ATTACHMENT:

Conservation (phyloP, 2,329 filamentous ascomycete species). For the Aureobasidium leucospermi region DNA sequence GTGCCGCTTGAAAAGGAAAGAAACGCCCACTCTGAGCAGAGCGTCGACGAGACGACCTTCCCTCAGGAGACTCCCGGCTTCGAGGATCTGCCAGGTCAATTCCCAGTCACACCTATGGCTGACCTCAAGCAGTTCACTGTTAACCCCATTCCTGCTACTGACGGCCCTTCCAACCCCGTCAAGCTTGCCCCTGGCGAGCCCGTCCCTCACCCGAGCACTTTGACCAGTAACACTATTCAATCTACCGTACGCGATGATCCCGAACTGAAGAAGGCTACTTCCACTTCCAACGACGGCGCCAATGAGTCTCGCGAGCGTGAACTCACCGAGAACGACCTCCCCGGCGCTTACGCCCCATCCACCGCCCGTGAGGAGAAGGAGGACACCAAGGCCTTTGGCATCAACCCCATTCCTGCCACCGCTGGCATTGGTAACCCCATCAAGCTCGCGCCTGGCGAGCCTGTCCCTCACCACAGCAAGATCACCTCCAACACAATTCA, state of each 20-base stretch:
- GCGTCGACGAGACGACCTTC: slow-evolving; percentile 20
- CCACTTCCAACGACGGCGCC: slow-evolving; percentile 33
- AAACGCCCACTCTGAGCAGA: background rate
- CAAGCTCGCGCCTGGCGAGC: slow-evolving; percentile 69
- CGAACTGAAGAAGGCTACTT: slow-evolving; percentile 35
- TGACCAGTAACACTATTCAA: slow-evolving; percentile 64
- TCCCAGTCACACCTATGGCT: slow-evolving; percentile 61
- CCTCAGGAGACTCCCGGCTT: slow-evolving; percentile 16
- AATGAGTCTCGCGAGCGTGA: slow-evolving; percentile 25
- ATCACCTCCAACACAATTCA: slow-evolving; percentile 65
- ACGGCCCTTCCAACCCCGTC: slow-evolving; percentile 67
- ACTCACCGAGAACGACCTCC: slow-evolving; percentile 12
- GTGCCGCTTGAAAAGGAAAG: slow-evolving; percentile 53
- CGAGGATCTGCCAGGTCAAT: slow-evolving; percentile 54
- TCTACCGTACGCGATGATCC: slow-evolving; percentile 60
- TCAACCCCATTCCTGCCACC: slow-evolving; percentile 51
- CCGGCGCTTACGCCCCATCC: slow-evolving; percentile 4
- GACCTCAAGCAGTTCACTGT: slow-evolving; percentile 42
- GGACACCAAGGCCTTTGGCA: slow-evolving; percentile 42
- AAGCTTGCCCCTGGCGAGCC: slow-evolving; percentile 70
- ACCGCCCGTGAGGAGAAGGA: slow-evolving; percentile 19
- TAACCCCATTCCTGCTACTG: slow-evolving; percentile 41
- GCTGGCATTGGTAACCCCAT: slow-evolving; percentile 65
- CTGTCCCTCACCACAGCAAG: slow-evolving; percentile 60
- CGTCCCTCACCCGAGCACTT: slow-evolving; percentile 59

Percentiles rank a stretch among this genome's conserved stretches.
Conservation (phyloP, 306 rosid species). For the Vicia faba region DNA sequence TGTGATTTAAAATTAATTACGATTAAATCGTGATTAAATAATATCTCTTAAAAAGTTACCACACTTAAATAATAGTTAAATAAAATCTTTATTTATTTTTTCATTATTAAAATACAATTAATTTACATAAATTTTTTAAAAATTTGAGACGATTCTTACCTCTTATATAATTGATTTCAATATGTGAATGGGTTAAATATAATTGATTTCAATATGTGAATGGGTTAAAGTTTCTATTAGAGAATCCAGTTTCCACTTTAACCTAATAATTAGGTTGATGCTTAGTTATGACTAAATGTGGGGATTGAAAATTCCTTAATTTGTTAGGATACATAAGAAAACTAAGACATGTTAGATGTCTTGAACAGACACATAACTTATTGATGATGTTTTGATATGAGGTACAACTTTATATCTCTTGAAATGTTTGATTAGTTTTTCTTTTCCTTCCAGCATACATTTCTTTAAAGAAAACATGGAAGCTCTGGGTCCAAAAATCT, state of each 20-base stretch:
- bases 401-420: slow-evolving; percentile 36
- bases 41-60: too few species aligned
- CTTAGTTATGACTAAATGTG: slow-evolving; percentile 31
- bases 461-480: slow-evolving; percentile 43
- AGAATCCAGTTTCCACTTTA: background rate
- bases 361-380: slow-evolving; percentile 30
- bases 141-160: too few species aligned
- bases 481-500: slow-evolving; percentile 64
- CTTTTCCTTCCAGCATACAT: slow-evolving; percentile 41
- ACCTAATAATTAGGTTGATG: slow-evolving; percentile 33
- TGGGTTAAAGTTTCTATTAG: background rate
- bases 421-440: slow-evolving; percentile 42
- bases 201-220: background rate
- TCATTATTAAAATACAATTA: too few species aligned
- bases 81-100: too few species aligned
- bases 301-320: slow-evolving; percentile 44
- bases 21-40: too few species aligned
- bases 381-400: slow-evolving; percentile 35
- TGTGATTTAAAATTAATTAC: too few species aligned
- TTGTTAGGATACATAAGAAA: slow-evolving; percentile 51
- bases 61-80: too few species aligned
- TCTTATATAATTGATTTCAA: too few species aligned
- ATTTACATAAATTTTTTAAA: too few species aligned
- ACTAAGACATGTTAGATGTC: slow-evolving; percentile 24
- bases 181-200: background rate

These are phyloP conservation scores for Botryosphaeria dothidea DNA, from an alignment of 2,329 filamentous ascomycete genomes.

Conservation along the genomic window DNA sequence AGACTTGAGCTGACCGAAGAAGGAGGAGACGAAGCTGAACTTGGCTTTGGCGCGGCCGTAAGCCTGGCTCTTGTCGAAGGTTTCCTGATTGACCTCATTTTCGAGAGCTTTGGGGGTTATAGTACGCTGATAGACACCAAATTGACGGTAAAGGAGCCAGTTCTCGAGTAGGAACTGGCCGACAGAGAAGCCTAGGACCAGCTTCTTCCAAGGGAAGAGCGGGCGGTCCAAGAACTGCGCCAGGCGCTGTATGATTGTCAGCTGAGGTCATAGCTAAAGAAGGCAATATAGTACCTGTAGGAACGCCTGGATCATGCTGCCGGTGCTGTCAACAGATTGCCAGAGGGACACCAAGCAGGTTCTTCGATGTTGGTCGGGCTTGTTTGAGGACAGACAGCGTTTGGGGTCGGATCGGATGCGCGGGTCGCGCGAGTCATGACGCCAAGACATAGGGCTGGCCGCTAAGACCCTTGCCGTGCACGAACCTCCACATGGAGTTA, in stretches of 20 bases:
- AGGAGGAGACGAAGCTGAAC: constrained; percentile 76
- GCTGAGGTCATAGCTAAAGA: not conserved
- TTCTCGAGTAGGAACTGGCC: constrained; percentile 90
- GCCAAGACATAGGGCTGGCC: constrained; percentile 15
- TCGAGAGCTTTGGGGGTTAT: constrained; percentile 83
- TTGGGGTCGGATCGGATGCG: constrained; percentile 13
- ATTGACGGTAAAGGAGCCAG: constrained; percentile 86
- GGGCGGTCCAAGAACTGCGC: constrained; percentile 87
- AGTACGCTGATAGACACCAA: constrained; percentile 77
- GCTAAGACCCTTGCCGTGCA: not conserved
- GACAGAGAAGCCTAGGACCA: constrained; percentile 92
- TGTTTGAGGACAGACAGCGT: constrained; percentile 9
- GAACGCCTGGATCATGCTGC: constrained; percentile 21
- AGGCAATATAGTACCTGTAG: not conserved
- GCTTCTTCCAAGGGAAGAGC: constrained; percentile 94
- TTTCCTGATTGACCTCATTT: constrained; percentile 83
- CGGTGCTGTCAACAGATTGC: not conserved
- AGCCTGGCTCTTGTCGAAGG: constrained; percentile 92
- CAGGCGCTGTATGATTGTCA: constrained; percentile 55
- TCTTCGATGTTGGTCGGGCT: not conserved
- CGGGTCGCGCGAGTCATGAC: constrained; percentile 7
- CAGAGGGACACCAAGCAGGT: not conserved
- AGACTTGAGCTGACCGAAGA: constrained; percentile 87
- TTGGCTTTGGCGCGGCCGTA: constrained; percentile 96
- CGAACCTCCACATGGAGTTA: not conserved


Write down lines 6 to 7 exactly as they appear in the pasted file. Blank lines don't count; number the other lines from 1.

- CGAACTGAAGAAGGCTACTT: slow-evolving; percentile 35
- TGACCAGTAACACTATTCAA: slow-evolving; percentile 64